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Q:  What Can Homeowners Do?
As a mosquito control agency, there is only so much that we can do to prevent mosquitoes and the diseases they can transmit from affecting local residents. As county residents, you can help reduce mosquitoes around the home by taking basic steps to reduce habitats. Additionally, you can take precautions to help prevent your exposure to mosquito bites and any diseases they may transmit. Any container holding water is a potential mosquito-breeding source and is likely to cause problems around the house.

Of particular concern are clogged gutters and scattered tires. Both tend to collect leaves, then fill with water and provide very attractive sites for mosquitoes to breed. Since these containers are water tight, they dry out very slowly and are generally the cause of mosquito problems around the home. Gutters should be kept clean and other containers removed or overturned to limit mosquito-breeding sites.

Other basic steps homeowners can take to reduce mosquito populations around the home include:

  • Dump all standing water from containers around the home. This includes children’s pools, flower pots, tarps, garbage cans, and anything else that may hold water.
  • Clean out bird baths once a week.
  • Eliminate standing water or low areas in your yard.
  • Clean the gutters on your house.
  • Use an aerator or fish in any ornamental ponds,
  • Drill holes in the bottom of recycling containers that are left outside. Drainage holes that are located on the sides collect enough water for mosquitoes to breed in.
  • Remove any discarded tires from your property and recycle them.
  • Clean and chlorinate swimming pools, even if they are not being used. A swimming pool left unattended can cause a mosquito problem throughout the whole neighborhood.

Q:  Do commercial mosquito traps work?
Most commercial mosquito traps use an attractant to lure mosquitoes to them. This may actually attract more mosquitoes to your yard than the trap can catch. While traps are capable of collecting large numbers of mosquitoes, it may not reduce overall populations around your home.

Q:  How can I prevent mosquito bites?

  1. Use repellents.  Some insect repellents are extremely effective at preventing mosquito bites and, when used correctly, do not pose a health concern.  Repellents containing DEET, Picaridin or IR3535 have been shown to be the most effective. Some example repellents commercially available are Off, Cutter, and Skin So Soft.
  2. Wear protective clothing. Cover exposed skin by wearing long sleeves, socks and pants. Repellents such as Permethrin are available to treat clothing, but be sure to follow all labeled directions for use.  Wearing long sleeved clothing and pants will also reduce your exposure to mosquito bites during peak times.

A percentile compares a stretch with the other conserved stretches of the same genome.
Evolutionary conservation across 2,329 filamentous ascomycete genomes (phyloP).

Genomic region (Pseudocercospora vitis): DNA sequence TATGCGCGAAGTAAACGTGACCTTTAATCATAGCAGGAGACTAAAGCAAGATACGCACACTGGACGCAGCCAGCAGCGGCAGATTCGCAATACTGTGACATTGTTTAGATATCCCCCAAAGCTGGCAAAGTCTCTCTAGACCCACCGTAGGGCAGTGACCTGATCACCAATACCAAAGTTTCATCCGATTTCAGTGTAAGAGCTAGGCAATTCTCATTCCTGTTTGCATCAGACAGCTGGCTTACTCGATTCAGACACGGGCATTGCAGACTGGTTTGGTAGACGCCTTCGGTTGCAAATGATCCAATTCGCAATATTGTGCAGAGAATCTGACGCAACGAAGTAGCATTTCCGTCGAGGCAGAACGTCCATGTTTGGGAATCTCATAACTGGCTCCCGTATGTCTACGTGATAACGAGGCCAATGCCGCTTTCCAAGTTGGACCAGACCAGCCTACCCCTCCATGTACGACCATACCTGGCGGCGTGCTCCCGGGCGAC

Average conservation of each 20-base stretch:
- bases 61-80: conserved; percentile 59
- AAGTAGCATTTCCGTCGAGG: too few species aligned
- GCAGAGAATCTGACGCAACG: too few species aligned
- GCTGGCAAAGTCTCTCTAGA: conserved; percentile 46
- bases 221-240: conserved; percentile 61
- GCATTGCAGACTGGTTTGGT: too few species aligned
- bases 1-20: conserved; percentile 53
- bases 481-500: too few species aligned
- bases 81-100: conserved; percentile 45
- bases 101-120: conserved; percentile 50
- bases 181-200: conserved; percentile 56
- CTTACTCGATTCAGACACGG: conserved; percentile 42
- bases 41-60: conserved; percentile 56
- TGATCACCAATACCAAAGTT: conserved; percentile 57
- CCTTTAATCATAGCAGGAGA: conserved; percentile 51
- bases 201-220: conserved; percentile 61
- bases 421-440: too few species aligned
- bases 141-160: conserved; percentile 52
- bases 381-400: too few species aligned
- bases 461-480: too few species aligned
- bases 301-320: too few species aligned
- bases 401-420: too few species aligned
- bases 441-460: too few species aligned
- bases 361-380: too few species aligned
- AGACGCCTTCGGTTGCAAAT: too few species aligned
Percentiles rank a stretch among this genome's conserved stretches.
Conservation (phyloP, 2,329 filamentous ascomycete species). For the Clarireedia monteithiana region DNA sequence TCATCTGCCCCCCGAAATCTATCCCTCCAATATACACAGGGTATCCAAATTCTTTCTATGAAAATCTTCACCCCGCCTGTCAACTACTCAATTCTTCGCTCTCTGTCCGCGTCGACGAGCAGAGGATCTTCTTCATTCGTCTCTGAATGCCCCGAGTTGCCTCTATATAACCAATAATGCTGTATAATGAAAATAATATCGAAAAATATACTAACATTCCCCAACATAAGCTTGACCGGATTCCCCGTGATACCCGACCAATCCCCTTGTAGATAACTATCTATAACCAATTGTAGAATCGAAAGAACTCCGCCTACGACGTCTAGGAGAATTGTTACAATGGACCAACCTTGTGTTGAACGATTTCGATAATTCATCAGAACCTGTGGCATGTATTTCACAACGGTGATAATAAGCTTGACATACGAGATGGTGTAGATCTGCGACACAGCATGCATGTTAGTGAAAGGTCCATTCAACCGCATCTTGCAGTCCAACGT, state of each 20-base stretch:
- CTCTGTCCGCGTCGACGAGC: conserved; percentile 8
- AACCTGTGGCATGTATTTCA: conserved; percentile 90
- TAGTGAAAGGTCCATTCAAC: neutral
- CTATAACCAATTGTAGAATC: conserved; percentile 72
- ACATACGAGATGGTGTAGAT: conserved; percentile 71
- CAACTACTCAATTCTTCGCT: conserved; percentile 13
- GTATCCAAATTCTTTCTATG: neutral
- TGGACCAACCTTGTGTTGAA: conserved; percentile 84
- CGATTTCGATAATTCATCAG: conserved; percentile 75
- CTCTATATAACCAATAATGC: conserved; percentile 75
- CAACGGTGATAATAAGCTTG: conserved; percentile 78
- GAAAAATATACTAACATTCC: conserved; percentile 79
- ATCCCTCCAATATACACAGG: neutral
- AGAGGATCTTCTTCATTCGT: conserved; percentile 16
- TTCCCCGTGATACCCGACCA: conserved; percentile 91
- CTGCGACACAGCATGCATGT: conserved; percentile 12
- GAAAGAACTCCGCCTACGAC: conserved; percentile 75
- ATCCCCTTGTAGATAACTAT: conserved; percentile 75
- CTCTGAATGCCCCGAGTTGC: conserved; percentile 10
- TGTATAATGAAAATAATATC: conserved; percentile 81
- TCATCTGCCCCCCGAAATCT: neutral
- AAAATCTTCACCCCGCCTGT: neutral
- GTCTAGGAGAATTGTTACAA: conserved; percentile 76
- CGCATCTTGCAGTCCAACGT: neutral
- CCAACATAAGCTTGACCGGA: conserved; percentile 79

3. Avoid mosquitoes. While some mosquitoes may bite during the day, most are active between dusk and dawn. Avoid outdoor activities in the 2-3 hours around sunset and sunrise may help avoid mosquitoes. During the day, mosquitoes rest in shaded humid areas, and will feed if you are in their habitat. Keeping adult mosquitoes out of the home is another important step in avoiding mosquito bites. Homeowners should ensure that window and door screens are properly fitted and do not have any holes that would allow mosquitoes into the home.

Q: How many mosquitoes species are there?
About 3000 species of mosquitoes have been described on a world-wide basis with approximately 150 known to occur in North America. The term "Mosquito State" is appropriate for New Jersey because 64 species of mosquitoes have been found within its boundaries to date. In Essex county, over 20 species of mosquitoes have been found, and our inspectors and biologists are constantly looking for any new species.

Q: What is the life cycle of a mosquito?
Mosquitoes of different species lay their eggs in a variety of water sources that range from small containers to vast expanses of marshland. The larval stage is always aquatic and shuttles from the subsurface where it filter feeds on micro-organisms to the surface to obtain oxygen through a snorkel-like breathing apparatus. The pupal stage does not feed but unlike most insect pupae is extremely active. The adult emerges from the pupal case using air pressure and assumes a terrestrial existence.

Mosquitoes have four stages of development: egg, larva, pupa and adult.  As mentioned, they spend their larval and pupal stages in water.  Female mosquitoes of most pest species in Essex County deposit eggs on moist surfaces such as mud or fallen leaves.  Rain refloods these surfaces and stimulates the hatching of the eggs, thus starting the life cycle.  Other mosquito species in the county lay their eggs on the surface of permanent water and since the water is constantly present, there are always eggs hatching and larvae developing.  Mosquitoes take approximately one week to develop from egg to the flying adult.  After emerging from the aquatic stages, adult mosquitoes mate and the females seek a blood meal to obtain nutrients necessary for egg development.  Only the female adult bites, while both sexes utilize sugar sources for general nutrient requirements.  While various species differ significantly, the average life expectancy for adult mosquitoes is 4-6 weeks during the summer.